He puts his roots down in the dirt and calls it home, starting out short and nubby and ending up long and curvy, nutrient-rich and sweet. She scoops out hunks of the dirt, handfuls of sand, and calls it fun, with fingernails and fingertips as confirmation. She makes park pies from carefully picked weeds, fallen leaves, a sprinkle of grass, and a handful of dirt, stirred together with a short stick. The dirt for the long skinny carrot, well, I’d like that dirt to be organic, I decided after having Hal. The dirt and the fields and the parks Hal plays in, well, I never really thought about it until last summer while visiting Stonyfield, makers of our favorite plain whole milk yogurt. You can read more about that trip here, the trip that convinced me to cancel our synthetic fertilizer for our small patch of grass. 

A month or two after that trip, Stonyfield launched the StonyFIELDS initiative, a mission to convert all parks to organic across the US, which has just made its way to Minneapolis, where we play. It’s a huge, ambitious mission. You know that point in your young adult life where people start telling you your ideas are so ambitious they’re childish? Your dreams get a little quieter and a little quieter. Gary, the co-founder of Stonyfield, who is well past his young adult years, is very good at plugging out those calloused voices, making big things, things he believes in, happen. Like making a really good organic yogurt years before organic was mainstream; like helping farmers convert their conventional, underpaid dairy farms to profitable organic farms because it was better for the farm and the earth; like taking organic practices that make for healthier dirt and cows to our parks, where our kids play. What Gary and the rest of the folks at Stonyfield Organic understand, that I’m only just beginning to understand, is that organic is an ecosystem that doesn’t end with a really good vat of yogurt or a long, skinny carrot.

What is an organic park?

It’s a park free of synthetic fertilizers, instead using organic, natural fertilizers, like compost. (Watch this video for a great explanation.) Organic fertilizers deliver nutrients to both the plant (the grass in this case) and the soil. Synthetic fertilizers are known for delivering nutrients to the plant while stripping away the naturally occurring nutrients in the soil. An organic park is also free of synthetic pesticides, used to kill weeds, insects, and other unwanted pests and fungi. Good right? Well, for a second. Pesticides don’t stop with the bad pests, impacting other things, like our declining bee population. Glyphosate, a common ingredient in synthetic pesticides, may also be carcinogenic and is banned in some countries, like France. It’s shown to cause issues including Parkinson’s, Non-Hodgkin’s Lymphoma, and thyroid and endocrine disruption. It’s also more harmful to tiny people, children whose systems are not yet fully developed.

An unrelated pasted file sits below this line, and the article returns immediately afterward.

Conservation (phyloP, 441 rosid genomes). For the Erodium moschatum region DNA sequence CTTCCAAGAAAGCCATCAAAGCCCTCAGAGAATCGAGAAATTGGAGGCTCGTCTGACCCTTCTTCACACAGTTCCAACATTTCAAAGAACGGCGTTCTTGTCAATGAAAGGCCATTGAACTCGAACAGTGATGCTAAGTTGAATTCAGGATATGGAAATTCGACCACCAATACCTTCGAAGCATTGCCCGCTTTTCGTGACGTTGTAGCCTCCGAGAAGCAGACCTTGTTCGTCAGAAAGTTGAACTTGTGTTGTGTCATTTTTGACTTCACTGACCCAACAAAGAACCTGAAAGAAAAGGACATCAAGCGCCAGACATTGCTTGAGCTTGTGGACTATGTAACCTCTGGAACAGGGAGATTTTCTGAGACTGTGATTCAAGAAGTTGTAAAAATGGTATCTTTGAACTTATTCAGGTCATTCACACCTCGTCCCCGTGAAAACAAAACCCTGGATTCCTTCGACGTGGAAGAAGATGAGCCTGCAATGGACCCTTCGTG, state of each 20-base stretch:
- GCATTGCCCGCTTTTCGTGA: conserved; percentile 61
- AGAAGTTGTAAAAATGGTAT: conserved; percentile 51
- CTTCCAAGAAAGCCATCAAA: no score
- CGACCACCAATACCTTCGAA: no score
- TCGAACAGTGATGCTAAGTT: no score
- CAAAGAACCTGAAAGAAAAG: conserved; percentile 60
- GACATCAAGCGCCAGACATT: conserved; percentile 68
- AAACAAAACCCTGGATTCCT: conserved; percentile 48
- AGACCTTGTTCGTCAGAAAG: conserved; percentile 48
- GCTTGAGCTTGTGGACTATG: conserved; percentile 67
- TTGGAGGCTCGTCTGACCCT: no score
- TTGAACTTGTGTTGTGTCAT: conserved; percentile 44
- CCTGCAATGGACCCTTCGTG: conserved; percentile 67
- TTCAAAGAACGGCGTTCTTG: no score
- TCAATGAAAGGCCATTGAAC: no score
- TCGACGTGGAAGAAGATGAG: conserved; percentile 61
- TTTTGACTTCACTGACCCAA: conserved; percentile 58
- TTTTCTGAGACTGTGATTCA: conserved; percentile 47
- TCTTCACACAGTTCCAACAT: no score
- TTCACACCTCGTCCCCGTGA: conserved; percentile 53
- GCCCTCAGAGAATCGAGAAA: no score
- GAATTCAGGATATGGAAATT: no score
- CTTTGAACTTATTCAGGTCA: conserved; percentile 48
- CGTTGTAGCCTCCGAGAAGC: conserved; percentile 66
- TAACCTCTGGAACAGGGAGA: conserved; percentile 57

In partnership with Stonyfield on the StonyFIELDS initiative, the city of Minneapolis is continuing its movement towards creating organic parks, a mission they’ve been on for the last 5 years, with the help of Beyond Pesticides, Osborne Organics, and Bee Safe Minneapolis.  A year ago, the Minneapolis Park Board voted unanimously to ban glyphosate from all parks! They also approved a trial run to use goats (goats!) to naturally target certain invasive species within a couple areas of the park system. How cool is that?

What can you do?

I left the trip with Stonyfield last year feeling empowered to do something and overwhelmed with where to start. (Thankfully I didn’t leave feeling shamed. I’m not sure anything productive would have come from that.) Like any huge project, breaking it down into tiny tangible pieces tends to make it more doable. Here are a couple of ideas that I found helpful in tackling the idea of an organic yard:

  • Take a long exhale out. It’s a lot of information. 
  • Do some of your own research. Start by looking into Glyphosate. Glypho, what?! Make this information your own. 
  • Remind yourself that change is always uncomfortable, especially when you’re learning a new way of doing something that will inevitably produce different results. 
  • Try pausing your synthetic fertilizer for a season and opting for organic fertilizer or compost. 
  • Try handpicking your weeds, or let them be.
  • Try letting your grass grow a little taller, around the 3-inch height, where it’s able to achieve maximum health—absorbing sunlight, making its own food, and establishing a deep root system, which also helps to combat weeds. 
  • Check out this no mow, weed resistant, drought-tolerant grass we put in our backyard. 
  • Apply to have your city join the StonyFIELDS mission.

  • Understand the acidity of your soil so you can properly treat it. Try the at-home cabbage method (see above) or send off a soil sample to a nearby university. If you’re local, use the University of Minnesota. Note: some plants like acidic soil and some do not. Pine trees, for example, are very acidic, so plant acidic-soil-loving plants nearby.
  • If this initiative becomes your initiative, remember how overwhelming this information was at first, especially when you think about your neighbor who loves to spray. 

Do you have more ideas? I’d love to hear them.

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